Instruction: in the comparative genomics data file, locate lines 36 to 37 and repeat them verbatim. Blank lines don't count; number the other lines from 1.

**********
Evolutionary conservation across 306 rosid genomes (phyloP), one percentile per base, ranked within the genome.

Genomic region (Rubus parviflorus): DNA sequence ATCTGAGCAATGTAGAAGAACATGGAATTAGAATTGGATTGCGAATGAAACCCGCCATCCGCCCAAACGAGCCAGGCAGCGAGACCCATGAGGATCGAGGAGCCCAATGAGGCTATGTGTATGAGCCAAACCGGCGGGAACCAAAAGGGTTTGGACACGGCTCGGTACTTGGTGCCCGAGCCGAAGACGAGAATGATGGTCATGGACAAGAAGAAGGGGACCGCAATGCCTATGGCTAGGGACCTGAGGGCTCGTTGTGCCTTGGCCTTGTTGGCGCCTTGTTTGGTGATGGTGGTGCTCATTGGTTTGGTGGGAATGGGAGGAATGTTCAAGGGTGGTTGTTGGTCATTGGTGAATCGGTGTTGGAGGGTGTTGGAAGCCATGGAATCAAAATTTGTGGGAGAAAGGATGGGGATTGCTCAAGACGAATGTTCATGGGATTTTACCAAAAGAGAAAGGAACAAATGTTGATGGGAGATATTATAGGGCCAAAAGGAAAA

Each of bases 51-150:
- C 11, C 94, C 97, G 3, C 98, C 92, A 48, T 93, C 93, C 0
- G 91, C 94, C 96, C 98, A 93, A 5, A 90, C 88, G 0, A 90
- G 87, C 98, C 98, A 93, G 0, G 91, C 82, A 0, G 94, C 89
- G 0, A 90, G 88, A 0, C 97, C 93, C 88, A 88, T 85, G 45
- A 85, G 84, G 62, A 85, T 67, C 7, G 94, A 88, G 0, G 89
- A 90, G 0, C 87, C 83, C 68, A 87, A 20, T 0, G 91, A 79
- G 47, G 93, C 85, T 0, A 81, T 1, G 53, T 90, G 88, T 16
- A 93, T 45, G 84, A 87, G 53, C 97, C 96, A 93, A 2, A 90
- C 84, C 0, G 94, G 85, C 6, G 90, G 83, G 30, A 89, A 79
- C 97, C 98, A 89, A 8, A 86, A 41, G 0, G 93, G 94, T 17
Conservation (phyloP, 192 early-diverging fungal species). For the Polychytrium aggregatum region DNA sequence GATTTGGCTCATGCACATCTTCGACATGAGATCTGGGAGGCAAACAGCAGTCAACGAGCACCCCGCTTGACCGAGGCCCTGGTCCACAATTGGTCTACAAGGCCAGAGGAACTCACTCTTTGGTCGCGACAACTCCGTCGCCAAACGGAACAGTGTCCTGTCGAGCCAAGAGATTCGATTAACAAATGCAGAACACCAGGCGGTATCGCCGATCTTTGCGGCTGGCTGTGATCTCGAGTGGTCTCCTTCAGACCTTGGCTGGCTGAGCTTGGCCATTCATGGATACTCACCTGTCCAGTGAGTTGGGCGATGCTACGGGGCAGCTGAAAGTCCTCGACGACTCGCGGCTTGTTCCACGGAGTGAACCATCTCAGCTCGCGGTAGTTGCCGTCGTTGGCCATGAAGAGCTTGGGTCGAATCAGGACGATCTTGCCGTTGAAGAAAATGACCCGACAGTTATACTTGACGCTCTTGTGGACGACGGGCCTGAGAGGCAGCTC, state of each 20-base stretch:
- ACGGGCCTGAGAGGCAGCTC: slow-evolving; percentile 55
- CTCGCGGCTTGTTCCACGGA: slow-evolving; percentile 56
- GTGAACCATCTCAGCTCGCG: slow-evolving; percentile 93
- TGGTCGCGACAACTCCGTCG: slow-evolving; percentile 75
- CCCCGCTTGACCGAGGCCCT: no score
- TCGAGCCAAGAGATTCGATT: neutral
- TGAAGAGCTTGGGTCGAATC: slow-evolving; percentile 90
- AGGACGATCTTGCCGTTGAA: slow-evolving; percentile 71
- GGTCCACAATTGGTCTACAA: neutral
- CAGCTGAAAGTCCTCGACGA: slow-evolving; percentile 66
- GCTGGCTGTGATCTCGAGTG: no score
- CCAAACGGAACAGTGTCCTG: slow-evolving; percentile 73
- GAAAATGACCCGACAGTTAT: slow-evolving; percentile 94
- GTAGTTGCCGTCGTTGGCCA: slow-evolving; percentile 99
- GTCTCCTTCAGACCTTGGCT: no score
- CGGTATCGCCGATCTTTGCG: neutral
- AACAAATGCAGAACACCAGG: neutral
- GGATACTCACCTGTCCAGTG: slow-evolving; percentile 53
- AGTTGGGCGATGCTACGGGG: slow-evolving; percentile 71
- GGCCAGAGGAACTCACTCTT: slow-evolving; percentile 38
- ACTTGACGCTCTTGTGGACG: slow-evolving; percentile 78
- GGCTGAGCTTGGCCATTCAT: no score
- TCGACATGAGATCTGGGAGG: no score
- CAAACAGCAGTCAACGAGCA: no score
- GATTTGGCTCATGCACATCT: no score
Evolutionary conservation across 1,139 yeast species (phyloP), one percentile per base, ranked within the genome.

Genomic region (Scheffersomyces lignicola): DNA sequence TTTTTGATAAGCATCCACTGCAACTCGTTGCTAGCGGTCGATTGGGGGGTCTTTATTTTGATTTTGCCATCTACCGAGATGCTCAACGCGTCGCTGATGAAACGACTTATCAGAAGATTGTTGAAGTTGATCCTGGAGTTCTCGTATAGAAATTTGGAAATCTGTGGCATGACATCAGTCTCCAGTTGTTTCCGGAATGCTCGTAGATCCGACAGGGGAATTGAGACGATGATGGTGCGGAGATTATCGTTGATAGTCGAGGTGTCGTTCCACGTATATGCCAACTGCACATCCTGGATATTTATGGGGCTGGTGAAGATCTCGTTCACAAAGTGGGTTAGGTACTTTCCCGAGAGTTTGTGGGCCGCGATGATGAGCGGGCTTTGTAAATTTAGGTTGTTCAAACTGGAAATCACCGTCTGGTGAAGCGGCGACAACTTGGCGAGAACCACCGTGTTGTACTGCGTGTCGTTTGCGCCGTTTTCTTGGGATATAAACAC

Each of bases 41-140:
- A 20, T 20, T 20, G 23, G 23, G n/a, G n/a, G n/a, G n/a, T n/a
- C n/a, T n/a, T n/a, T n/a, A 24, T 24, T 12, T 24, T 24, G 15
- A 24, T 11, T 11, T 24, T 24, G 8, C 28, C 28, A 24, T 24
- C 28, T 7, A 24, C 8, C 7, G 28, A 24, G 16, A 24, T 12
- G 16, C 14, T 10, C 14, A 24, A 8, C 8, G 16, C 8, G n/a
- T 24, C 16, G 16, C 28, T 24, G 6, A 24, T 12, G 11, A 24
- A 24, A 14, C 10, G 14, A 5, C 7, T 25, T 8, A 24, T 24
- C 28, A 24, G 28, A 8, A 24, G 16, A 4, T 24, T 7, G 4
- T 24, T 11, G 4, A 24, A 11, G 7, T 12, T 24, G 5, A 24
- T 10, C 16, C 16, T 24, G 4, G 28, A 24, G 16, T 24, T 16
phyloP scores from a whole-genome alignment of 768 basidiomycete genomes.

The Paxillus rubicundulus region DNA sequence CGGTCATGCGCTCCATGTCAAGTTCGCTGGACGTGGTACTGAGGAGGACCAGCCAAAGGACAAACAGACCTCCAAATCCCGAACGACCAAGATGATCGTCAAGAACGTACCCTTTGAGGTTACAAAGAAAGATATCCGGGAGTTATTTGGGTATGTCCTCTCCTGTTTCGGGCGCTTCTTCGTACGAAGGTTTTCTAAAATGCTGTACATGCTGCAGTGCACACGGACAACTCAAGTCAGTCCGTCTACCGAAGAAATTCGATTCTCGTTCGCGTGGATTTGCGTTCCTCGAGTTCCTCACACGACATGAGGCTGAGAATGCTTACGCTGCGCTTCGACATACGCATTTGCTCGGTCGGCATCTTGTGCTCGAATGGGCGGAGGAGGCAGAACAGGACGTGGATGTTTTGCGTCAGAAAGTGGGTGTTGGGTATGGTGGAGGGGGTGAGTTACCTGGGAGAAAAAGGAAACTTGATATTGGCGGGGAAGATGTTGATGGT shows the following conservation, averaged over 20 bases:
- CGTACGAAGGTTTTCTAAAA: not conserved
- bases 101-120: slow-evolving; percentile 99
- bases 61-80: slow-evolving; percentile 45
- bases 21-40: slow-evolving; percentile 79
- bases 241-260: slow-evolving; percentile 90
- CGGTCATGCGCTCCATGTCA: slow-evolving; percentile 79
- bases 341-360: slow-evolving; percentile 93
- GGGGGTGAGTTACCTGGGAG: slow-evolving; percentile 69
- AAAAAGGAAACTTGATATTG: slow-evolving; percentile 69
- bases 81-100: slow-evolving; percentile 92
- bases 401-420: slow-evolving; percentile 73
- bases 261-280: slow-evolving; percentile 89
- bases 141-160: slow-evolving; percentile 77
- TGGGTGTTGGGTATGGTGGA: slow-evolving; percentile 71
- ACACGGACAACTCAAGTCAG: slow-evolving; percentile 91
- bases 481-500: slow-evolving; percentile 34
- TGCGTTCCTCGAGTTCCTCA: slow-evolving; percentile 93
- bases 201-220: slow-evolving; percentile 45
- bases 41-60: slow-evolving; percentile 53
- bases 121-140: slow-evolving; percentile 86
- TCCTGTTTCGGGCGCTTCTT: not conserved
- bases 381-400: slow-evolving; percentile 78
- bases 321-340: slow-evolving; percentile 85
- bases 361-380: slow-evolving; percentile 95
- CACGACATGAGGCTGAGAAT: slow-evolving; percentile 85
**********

- GGCTGAGCTTGGCCATTCAT: no score
- TCGACATGAGATCTGGGAGG: no score